Srijit Mukherjee insists that his film is not based on Conundrum but on the Mukherjee Commission report. “Certain members of Netaji’s family are hell-bent on proving that my film is based on Conundrum, which it is not. Initially, I had thought of making a film on Conundrum, but then, when I started researching I realised that there were so many perspectives and points of views that it was not possible to make a film on Netaji on one single perspective. So I decided to choose the Mukherjee Commission report, which is a government-commissioned report and a historical event,” he told Frontline, admitting that he did read Conundrum among other books on Bose for his research.

“I have made it clear in my teasers and posters that three theories of the Mukherjee Commission were being discussed in the film [that Netaji died in the plane crash; that he was imprisoned and killed in the former Soviet Union; and that he had returned to India and was Gumnami Baba]. Neither the Mukherjee Commission nor my film claims that Netaji was Gumnami Baba. Certain members of Netaji’s family have a problem with me presenting the Gumanami Baba theory in my film. But I have not done anything of my own accord but merely chronicled the discussions and questions that were raised in the Mukherjee Commission report. Now, if all three theories were raised, then as a film-maker, I will obviously have to show them,” said Srijit Mukherjee. He believes that it is not a real controversy but one that is being created wilfully.

Sugata Bose, former Trinamool Congress member of the Lok Sabha and another grand-nephew of Subhas Chandra Bose, said that the film was flawed in its conception. “It is a gross insult to Netaji, a travesty of history and a mockery of cinematic art,” he told Frontline. On the dual role played by Prasenjit Chatterjee in the film, he said that “any actor who agrees to do a dual role of Netaji and then some Gumnami Baba either does not know anything about Netaji or disrespects Netaji, and the director seems to believe that insulting Netaji in free India is his fundamental right”.

A section of Netaji’s family, chiefly Sugata Bose and his mother and former Trinamool Congress MP Krishna Bose, steadfastly adheres to the theory that Bose perished in the air crash, a theory that many, including a large number of Bose’s other family members, refuse to endorse. “The director is trying to say that there are three so-called theories. That is completely false. There is one historical fact backed by a lot of eyewitnesses that Netaji laid down his life fighting for his country’s freedom on the 18th of August 1945,” Sugata Bose had said.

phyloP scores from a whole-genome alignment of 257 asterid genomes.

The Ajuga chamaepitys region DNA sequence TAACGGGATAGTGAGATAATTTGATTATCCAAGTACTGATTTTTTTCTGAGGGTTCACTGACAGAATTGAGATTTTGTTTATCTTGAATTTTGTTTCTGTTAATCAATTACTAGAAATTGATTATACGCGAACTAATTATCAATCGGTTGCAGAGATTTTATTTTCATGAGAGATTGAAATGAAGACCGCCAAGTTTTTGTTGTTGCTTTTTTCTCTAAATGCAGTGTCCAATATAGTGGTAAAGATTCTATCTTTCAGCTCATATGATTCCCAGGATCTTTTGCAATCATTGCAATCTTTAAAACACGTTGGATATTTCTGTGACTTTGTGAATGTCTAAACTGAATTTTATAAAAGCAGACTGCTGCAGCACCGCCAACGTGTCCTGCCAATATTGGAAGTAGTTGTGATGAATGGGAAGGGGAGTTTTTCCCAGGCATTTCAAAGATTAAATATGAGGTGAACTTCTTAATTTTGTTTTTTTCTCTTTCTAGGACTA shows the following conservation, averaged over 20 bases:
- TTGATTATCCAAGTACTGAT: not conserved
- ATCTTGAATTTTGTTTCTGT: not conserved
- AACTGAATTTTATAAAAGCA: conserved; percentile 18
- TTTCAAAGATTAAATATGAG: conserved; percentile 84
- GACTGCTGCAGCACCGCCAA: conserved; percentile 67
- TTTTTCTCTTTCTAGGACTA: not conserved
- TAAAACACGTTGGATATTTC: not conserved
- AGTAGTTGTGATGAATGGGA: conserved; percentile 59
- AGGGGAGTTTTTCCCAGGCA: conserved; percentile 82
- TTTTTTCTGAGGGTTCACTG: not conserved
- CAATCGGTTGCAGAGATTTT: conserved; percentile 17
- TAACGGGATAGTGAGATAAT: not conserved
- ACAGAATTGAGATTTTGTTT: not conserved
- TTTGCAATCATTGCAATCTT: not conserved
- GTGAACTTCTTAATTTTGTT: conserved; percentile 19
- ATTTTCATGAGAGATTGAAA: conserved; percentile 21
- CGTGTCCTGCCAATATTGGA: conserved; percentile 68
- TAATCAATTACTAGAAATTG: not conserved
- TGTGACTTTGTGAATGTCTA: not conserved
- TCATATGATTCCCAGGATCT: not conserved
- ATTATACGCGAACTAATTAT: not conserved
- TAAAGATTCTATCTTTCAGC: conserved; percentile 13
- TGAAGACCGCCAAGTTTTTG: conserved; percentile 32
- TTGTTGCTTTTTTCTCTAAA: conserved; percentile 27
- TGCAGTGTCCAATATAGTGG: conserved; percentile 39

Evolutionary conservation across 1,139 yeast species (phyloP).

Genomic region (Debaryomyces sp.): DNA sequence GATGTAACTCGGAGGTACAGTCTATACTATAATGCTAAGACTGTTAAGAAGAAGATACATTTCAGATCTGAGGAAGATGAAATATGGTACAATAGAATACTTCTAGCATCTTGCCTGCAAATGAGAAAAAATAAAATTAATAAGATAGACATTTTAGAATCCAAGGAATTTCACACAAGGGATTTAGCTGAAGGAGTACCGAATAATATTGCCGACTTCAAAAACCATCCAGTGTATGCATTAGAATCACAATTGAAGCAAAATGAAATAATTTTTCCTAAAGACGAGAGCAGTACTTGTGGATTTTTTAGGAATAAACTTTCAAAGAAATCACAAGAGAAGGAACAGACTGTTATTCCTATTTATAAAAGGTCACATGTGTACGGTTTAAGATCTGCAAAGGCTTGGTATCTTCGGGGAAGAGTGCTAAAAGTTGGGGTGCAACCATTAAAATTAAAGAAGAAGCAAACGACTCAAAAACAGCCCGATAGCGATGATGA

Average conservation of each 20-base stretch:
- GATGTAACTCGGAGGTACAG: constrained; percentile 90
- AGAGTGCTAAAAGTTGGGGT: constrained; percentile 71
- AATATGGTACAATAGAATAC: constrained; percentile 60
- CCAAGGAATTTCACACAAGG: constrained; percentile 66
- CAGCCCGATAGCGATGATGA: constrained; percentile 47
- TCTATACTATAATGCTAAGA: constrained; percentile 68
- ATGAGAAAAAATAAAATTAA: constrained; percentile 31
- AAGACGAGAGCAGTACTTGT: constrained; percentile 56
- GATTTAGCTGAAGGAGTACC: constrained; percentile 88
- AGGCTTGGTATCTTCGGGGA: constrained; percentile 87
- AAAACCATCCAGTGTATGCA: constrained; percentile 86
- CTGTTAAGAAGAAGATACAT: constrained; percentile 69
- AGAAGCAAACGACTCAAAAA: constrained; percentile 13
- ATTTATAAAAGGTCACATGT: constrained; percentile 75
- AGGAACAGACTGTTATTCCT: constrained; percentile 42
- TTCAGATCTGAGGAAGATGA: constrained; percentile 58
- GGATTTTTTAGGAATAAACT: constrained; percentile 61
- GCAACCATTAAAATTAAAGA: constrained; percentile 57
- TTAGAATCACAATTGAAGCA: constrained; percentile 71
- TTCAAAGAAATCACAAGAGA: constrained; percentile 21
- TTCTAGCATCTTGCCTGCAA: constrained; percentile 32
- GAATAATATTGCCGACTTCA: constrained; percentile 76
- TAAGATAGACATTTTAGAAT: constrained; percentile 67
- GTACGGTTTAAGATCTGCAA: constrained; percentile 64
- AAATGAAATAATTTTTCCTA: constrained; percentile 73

Responding to Sugata Bose’s condemnation of his film, Srijit Mukherjee said: “The greatest insult to Netaji, that I believe certain members of the Bose family should understand, is that almost 75 years after his alleged disappearance, we still do not know what happened to one of India’s greatest sons. There cannot be a greater embarrassment than that, and I condemn Sugata Bose to be a party to that.”

The mystery surrounding Subhas Chandra Bose’s death persisted even after the declassification of a large number of secret files in 2015. Although the burning question of Bose’s death remained unanswered, the contents of the files, nevertheless, served to add weight to the theory that Bose was alive even after Independence (“Bose returns”, Frontline, October 16, 2015). One of the most shocking revelations of the declassified files was the prolonged surveillance of Subhas Chandra Bose’s family members—particularly Sarat Bose and his children—by the police and the intelligence wing long after his supposed death. In fact, the snooping on the family continued until as late as 1971, 20 years after Sarat Bose’s death in February 1950. Letters were intercepted, movement of the family members both within and outside the country was closely monitored and recorded, and their social interactions were observed minutely. On the occasion of Subhas Chandra Bose’s so-called death anniversary this year, Trinamool supremo and West Bengal Chief Minister Mamata Banerjee posted on social media: “On this day, in 1945, Netaji went on a flight from Taihoku Airport in Taiwan, only to disappear forever. We still do not know what happened to him. People have a right to know about the great son of the soil.” The Press Information Bureau tweeted: “#PIB remembers the great freedom fighter Netaji Subhash Chandra Bose on his death anniversary,” but quietly removed its upload.